Creators of the Original iPhone Look Back at its Impact on Company Culture and the App Store

It’s incredible to think that Apple launched the first iPhone 15 years ago. Since that time, the world has evolved in a way that smartphones inspired by the innovative device have become an important part of our everyday lives. Now, the original iPhone creators, alongside current Apple executives, sat down to take a look back at that era of the company.

In an interview with The Wall Street Journal‘s Joanna Stern, former staff and current members of Apple’s exec team talked about the original iPhone, the early landscape of the App Store, and more.

A large topic of the conversation was the impact the launch has on company culture. According to the interview, there was such a positive reception to the iPhone within the company.

“The culture changed inside of Apple when we were able to be always-on and always messaging and checking things,” said Tony Fadell, a former Apple senior VP at the time who left Apple in 2008 to start Nest, the thermostat innovator now owned by Alphabet.”

Following the launch of the iPhone came the App Store. Greg Joswiak, Apple’s senior VP of worldwide marketing, believed that the App Store may become the home to a modest number of apps. Joswiak believed that 50 would be a great target to get the ball rolling. Two years after the launch of the iPhone, around April 2009, the App Store saw 25,000 apps a week being submitted for approval.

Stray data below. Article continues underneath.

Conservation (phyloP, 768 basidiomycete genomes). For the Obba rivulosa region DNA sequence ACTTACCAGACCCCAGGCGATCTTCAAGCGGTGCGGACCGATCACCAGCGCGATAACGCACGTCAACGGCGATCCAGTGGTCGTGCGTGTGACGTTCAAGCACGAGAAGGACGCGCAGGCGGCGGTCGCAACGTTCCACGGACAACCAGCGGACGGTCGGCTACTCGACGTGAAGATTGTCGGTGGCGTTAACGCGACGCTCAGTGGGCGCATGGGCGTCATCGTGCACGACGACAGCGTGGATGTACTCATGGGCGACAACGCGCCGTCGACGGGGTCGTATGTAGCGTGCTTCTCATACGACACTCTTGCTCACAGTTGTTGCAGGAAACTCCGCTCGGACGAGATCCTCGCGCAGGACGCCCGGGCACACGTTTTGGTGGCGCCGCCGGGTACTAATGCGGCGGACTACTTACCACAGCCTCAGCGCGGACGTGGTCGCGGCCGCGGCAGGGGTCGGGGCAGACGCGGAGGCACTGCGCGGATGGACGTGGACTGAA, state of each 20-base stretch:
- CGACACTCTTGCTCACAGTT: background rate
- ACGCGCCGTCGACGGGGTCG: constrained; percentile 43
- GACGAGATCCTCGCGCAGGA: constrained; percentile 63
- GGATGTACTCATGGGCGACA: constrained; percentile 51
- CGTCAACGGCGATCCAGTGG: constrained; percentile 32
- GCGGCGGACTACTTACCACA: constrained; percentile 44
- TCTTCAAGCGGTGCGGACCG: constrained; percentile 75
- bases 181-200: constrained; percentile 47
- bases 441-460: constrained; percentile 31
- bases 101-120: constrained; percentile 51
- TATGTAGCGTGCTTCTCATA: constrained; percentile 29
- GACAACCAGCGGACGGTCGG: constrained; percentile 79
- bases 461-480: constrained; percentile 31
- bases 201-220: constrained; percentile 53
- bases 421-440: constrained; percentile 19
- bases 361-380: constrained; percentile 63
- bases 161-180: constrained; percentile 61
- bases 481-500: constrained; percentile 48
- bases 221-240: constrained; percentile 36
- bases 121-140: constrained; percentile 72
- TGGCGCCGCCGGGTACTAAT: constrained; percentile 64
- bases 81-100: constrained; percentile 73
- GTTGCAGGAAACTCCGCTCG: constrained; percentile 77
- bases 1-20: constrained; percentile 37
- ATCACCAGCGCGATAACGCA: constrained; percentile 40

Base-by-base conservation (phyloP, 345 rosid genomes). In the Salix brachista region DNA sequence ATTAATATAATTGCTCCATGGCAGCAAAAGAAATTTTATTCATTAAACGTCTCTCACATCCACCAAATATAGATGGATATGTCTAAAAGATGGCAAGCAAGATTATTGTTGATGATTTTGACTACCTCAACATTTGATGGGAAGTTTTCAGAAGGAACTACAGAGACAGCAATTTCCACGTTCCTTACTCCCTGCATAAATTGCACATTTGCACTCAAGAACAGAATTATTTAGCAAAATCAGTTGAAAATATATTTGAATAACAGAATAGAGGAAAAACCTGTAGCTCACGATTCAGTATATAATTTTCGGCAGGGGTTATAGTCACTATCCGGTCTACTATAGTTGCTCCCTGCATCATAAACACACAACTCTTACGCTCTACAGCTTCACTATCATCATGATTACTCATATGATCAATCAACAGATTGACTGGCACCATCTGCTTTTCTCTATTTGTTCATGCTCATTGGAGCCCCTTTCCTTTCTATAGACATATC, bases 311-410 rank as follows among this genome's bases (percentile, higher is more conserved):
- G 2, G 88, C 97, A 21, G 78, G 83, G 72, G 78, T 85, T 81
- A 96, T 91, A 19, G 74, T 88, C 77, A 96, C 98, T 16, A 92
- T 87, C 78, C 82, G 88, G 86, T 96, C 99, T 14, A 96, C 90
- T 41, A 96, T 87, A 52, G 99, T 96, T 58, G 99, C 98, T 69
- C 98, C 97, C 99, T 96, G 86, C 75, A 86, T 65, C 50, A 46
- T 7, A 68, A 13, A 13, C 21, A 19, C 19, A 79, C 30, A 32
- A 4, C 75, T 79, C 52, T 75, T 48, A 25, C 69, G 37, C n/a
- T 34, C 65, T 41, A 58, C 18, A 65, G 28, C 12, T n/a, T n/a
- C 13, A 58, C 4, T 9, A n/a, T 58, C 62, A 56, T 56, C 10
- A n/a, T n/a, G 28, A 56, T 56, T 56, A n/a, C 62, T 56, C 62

“We thought maybe we would get 50 apps, we’d be feeling pretty good as a nice little start,” Greg Joswiak, Apple senior vice president of world-wide marketing, told me. “We had 500.”

With the launch of the App Store, came lessons about in-app purchases, microtransactions, etc. Phillip Shoemaker, who was in charge of the App Store’s review process, told an anecdote of learning some crucial lessons. Shoemarker told a story of his five-year-old daughter purchasing $450 USD worth of “Smurfberries” in Smurfs’ Village.

His 5-year-old daughter, Mylie, got very into a game called “Smurfs’ Village.” She played it for weeks and weeks. One day, Mr. Shoemaker got a credit-card bill that showed he had paid over $450 to Apple, his own employer. For what? Smurfberries, the kid app’s local currency.

That, combined with customer complaints about hidden in-app purchase costs, pushed the team to create the “Mylie Rule,” which required extra due diligence on apps for children. This led to an iOS update requiring a password to purchase anything within an app.

There are tons of more interesting tidbits to read up on in the interview for those curious. The impact the iPhone has had can not be understated and the global shift in technology had been rapid given the mere 15-year span since its launch.